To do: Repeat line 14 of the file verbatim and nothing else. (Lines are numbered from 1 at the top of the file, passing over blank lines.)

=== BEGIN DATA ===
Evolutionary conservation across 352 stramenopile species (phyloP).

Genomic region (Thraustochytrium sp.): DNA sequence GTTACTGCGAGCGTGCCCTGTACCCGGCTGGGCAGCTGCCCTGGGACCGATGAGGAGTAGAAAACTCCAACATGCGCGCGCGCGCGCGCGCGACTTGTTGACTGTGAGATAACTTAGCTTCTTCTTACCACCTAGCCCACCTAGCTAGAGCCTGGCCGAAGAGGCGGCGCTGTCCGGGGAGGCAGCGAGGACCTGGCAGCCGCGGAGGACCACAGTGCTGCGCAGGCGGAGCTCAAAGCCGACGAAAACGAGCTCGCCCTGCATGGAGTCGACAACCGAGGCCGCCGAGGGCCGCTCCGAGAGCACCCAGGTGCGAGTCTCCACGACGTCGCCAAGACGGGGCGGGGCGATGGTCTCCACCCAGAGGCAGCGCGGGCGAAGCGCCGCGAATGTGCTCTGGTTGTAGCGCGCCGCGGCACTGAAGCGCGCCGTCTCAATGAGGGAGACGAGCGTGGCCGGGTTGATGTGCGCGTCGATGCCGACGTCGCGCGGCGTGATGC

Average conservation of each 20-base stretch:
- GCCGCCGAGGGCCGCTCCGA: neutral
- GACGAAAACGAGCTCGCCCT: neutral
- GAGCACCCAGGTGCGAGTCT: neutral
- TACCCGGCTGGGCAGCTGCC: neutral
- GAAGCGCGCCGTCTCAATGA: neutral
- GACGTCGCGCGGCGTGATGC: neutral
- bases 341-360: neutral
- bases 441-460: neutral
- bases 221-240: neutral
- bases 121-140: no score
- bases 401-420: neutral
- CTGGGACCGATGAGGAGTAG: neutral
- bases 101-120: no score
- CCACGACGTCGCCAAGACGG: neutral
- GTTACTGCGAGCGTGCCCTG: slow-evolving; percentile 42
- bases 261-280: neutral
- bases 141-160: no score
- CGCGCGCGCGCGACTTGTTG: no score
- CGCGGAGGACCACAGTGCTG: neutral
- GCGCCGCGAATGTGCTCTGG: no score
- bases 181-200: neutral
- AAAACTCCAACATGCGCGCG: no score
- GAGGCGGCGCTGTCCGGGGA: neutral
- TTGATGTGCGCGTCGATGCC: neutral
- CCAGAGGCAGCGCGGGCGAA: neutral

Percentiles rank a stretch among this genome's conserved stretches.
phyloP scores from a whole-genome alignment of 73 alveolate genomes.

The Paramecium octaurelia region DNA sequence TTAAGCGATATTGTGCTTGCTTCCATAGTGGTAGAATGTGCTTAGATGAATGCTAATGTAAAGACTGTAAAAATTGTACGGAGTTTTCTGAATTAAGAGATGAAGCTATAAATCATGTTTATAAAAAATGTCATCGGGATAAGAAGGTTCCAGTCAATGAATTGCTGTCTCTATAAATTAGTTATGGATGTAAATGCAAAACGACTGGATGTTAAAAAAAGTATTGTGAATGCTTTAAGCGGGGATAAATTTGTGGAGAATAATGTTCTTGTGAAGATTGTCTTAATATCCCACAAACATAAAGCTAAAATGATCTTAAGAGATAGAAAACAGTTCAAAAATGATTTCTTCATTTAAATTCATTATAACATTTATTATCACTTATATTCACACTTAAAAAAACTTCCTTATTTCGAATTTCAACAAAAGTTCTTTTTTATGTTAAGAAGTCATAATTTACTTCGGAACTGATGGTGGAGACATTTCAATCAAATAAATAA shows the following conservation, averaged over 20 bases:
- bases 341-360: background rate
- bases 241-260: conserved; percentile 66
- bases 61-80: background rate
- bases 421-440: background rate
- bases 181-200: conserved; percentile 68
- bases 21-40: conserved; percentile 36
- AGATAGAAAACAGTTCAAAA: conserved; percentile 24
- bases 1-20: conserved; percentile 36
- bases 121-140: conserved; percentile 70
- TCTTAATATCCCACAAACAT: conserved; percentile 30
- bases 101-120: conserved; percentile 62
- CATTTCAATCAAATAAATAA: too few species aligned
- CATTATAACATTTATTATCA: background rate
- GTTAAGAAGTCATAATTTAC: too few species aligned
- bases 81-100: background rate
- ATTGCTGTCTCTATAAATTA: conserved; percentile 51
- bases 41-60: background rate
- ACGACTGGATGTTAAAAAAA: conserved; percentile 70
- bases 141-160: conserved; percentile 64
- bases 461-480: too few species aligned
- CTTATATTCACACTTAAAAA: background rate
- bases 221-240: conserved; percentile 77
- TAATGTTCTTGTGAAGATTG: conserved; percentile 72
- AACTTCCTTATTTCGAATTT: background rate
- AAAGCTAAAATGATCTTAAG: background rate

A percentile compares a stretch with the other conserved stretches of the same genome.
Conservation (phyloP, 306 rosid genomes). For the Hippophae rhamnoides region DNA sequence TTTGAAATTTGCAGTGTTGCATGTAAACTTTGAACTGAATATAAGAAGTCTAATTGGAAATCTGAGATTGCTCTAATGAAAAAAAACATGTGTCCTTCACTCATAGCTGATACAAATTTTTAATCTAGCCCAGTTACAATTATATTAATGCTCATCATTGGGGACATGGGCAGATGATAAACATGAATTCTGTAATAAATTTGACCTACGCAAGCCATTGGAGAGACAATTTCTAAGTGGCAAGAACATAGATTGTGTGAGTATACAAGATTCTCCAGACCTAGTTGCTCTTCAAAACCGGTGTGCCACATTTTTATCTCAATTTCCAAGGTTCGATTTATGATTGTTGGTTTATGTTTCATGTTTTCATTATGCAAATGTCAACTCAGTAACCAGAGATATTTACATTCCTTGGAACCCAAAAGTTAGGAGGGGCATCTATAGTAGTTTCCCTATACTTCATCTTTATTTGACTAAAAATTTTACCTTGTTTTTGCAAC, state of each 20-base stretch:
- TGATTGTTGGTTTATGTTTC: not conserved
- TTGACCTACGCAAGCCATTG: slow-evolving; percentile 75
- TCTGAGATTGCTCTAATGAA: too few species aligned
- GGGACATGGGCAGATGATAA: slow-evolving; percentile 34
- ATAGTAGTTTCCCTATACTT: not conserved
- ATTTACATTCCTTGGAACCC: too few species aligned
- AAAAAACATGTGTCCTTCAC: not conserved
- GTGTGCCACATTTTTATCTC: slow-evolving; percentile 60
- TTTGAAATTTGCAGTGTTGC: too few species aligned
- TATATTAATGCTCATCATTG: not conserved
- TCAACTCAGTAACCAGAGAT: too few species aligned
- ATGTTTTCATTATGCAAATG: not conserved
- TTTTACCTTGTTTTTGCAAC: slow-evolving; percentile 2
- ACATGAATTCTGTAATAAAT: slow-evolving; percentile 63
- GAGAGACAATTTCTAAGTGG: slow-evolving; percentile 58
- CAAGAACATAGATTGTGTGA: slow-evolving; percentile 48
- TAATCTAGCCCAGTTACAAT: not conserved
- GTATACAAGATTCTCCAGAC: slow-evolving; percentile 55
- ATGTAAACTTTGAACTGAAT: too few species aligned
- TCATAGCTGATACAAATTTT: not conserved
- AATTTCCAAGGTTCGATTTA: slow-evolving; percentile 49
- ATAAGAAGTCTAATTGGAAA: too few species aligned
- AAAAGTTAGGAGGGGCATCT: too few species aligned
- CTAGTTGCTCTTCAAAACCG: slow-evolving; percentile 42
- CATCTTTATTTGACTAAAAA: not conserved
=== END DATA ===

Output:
- bases 401-420: neutral